The policy continues to outline employee and manager responsibilities, but overall, it is simple, easily accessible, and enforced by our company culture.
Though very similar, we decided to call our policy “Flexible PTO” (FPTO) over “Unlimited PTO” (UPTO) for a few reasons.
Our Head of People, Melanie Vargas, who guided us in making the distinction explains, “UPTO is too scary! Oftentimes with UPTO, we see employees not using it... The lack of definition of UPTO is almost too intimidating and too vague.”
“For these reasons, NLX decided to institute FPTO. Inside NLX’s FPTO policy, we list a minimum number of days off employees are required to take, because yes – we want our employees to take off, stay fresh, and not get burnt out! Additionally, the FPTO policy is better defined, with the ultimate goal of it encouraging employees to take it when it fits best with their life. The overall goal of our FPTO program is to give our employees time off, but also give them important flexibility to meet the needs of their families and lives. We care about their wellbeing. ”
The difference between the two is subtle but important! I want my team to live full lives outside of work. Maybe one year, 15 vacation days was all you felt like you needed. But maybe the following year, you needed to plan a wedding and you took 27 days off. I want my team to have that time, and FPTO encourages them to take it.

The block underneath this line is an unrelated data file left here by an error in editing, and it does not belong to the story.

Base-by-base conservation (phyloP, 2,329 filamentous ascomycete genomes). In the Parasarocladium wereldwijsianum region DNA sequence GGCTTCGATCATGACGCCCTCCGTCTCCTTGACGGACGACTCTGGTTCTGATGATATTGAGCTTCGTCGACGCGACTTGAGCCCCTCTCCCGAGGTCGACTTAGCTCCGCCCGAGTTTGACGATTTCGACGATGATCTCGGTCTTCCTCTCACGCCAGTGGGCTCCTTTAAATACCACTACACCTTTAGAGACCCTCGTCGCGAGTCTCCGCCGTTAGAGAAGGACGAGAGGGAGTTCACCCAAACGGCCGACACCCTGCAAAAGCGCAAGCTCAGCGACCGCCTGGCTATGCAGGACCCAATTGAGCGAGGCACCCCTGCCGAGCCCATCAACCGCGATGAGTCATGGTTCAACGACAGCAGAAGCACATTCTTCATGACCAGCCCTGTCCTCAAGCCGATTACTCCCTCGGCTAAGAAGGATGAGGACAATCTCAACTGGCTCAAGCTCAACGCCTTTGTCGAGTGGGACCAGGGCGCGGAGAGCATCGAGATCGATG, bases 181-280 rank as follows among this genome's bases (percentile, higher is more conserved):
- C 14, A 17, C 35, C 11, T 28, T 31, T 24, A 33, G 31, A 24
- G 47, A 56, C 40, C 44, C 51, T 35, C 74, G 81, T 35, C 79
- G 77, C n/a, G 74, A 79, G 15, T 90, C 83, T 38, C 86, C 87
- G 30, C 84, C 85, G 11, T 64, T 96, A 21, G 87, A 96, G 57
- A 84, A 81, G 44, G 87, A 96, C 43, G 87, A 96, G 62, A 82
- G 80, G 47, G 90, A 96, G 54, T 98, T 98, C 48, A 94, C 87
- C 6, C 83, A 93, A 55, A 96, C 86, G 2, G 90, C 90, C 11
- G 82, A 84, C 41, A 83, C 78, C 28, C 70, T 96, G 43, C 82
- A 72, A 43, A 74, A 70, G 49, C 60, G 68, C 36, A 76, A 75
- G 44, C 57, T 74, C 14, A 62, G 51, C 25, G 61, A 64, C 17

A good vacation policy is really important to employees! According to a recent survey of 2,000 workers by the Harris Poll for Fortune, “50% of workers would rather have flexible time-off policies than higher pay.” Though half value time over money and the other half value money over time, at the end of the day, time is money, and that’s what employees are looking to gain and spend as they please. And if you’re looking to attract and retain top talent, then you’ll need good benefits like FPTO to meet your employees’ priorities.
Now that said, we take responsible steps to try our best to alert colleagues when we’ll be out and when we expect to return. Furthermore, we ensure there’s a plan in place to cover that colleague amongst a team so the work is better distributed. Each person is accountable for making sure things get done, as is their manager.
Our policy also acknowledges there will be times when advanced notice isn’t possible and we encourage team members to go take care of what they need to do (or not do).
I realize such a policy might not be immediately feasible in every industry at every company at every time. There are busy seasons that might require as many hands on deck as possible, but overall I strongly believe that having a healthy culture and creating an infrastructure that allows for flexible vacation policies is key to a company’s success and for employees to thrive!
And that end-outcome — where an employee is recognized as a full person and is encouraged to take the time they need — pays more dividends in my perspective than any other restrictive policy. As a firm believer in having an employee-first company culture, I’ve asserted this before and I’ll say it again… take care of your people (and let them take care of themselves), and they will take the best care of your company and customers.